Managing People with DITMR (Deer in the middle of the road syndrome)

For thousands of years deer had two primary methods of survival.  The first was to run very fast when they were in an open field.  The second was to stand very still when they were in a forest.

If they could not outrun the mountain lion, they knew that if they stood still while in the forest that their camouflage would make it harder for them to be seen.

For thousands of years these methods worked very well to insure their survival.

With the advent of automobiles, the fundamentals of survival for deer changed. However, their basic instinct has not changed.  When a car is coming at them at 60 miles an hour many times, they freeze believing that they will not be seen.  The results are usually very hard on both the car and the deer.

This is called DITMR (Deer in the middle of the road) syndrome.

Every person can experience DITMR.

Most supervisors do not recognize when their employees are experiencing DITMR.  If the worker is dealing with a new task, when the volume of work is overwhelming or if there are large dollars at stake some people freeze.  The unconscious thought of the employee is “If I do nothing, I at least will not make a mistake or show how little I know about the job.” 

Unfortunately, for most jobs, doing nothing usually is worse than doing something.  In workers’ compensation, doing nothing usually results in slowing down the compensability decision, failure to provide benefits and significantly increases claims costs. 

When doing something, sometimes mistakes are made.  However, for claims examiners minor mistakes are actually one of most effective learning tools.  Doing nothing, usually results in a worse outcome than doing something.

It is good for supervisors and front line managers to recognize symptoms of DITMR and directly deal with the person to help overcome the problem.

The top three issues which create the most DIRMR are:

1.  The first time an employee had to perform a specific function

2.  Large or extremely complex claims files with high dollar exposure

3.  An excessive volume and variety of work which was thrown at the examiners in a short time frame.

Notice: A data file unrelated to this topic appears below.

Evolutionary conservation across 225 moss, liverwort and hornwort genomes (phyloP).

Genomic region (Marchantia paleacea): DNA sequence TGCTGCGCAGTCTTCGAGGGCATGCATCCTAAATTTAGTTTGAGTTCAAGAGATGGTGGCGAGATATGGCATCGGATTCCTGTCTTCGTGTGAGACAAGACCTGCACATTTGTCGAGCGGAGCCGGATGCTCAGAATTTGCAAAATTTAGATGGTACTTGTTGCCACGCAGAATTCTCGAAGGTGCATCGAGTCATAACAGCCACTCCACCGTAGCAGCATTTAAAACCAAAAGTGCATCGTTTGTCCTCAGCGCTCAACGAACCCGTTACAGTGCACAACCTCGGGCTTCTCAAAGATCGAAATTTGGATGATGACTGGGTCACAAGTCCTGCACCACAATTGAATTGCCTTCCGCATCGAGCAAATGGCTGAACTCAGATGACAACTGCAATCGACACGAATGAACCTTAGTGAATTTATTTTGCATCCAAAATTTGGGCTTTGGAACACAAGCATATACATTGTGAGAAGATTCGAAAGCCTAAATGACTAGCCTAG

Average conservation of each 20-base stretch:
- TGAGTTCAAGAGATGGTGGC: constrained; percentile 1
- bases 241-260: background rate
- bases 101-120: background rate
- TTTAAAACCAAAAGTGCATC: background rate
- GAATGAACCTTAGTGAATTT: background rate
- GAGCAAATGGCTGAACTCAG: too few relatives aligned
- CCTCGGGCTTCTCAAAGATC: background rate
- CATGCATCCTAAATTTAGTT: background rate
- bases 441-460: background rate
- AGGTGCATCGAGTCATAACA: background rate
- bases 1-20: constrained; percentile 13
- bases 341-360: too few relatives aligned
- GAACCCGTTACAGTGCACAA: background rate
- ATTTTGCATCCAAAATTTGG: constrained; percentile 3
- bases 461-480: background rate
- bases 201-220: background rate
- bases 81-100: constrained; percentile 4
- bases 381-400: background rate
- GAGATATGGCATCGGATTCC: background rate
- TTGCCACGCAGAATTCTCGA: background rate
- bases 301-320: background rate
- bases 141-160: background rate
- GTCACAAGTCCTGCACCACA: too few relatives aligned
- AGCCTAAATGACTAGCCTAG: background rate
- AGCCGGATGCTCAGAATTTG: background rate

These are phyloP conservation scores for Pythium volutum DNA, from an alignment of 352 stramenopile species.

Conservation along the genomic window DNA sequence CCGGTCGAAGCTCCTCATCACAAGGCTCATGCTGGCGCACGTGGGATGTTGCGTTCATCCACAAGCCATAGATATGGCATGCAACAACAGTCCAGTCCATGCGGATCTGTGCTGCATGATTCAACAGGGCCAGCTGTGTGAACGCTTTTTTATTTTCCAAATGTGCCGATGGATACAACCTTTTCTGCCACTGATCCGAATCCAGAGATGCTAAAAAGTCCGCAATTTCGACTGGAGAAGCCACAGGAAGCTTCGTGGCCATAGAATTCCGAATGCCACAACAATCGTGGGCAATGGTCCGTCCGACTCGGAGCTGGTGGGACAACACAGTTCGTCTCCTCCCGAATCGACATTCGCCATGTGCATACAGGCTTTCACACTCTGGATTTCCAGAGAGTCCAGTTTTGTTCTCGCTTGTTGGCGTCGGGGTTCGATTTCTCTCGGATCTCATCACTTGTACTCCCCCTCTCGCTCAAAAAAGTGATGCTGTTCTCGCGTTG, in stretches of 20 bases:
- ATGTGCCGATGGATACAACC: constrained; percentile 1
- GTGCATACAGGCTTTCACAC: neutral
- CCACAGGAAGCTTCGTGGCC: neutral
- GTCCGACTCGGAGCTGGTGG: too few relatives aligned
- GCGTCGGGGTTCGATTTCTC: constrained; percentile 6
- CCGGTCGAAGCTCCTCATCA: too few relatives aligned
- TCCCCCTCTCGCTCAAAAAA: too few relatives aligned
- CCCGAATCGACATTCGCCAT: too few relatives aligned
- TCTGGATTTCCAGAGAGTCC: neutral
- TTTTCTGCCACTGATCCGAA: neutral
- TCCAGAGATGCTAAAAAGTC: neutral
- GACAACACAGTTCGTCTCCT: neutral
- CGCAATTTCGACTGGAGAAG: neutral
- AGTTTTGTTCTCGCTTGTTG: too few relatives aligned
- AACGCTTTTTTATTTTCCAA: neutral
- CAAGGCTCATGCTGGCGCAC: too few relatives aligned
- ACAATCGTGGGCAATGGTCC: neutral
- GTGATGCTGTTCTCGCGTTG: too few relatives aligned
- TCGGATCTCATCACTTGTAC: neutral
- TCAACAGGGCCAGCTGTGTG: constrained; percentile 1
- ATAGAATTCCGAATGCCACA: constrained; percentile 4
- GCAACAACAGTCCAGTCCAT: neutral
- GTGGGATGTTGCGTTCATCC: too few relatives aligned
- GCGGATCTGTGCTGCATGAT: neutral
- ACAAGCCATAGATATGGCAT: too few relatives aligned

DITMR is usually more acute with new employees than with highly experienced employees.

There are system analytics which may be employed to help identify employees who are experiencing DITMR.  These are a backlog on managing the claims diary, an unusually high number of claims which are delayed vs accepted or denied, stair-stepping reserves, or chronically not returning phone calls. Another symptom is when all claims settled are at the examiner’s settlement authority and none are above the settlement authority.

There are wonderful programs to help avoid or overcome DITMR.

  • Recognize when the examiner is doing something for the first time and carefully walk them through the process. When completed, debrief.
  • Do group staffing for larger files.
  • Trade complex files between examiners to get the right case in front of the right examiner.
  • Look for outside stressors which may be causing
  • Look for relief if the caseload if overwhelming

One successful method to deal with the DITMR, is to talk about the phenomena with all of the employees.  I encouraged them to say “I don’t know what to do on this file” “This is my first time doing this and I would appreciate some help to get me through it.” Or I am completely overwhelmed!   DITMR is one of the roadblocks to productivity and success for the employee and for the office.  Identifying who may be impacted by DITMR is the first step to solving the problem.  Implementing analytics to identify DITMR is the second step.  Creating an environment where the issue was recognized and resolved in an appropriate way is the third step to success for the employee and the company.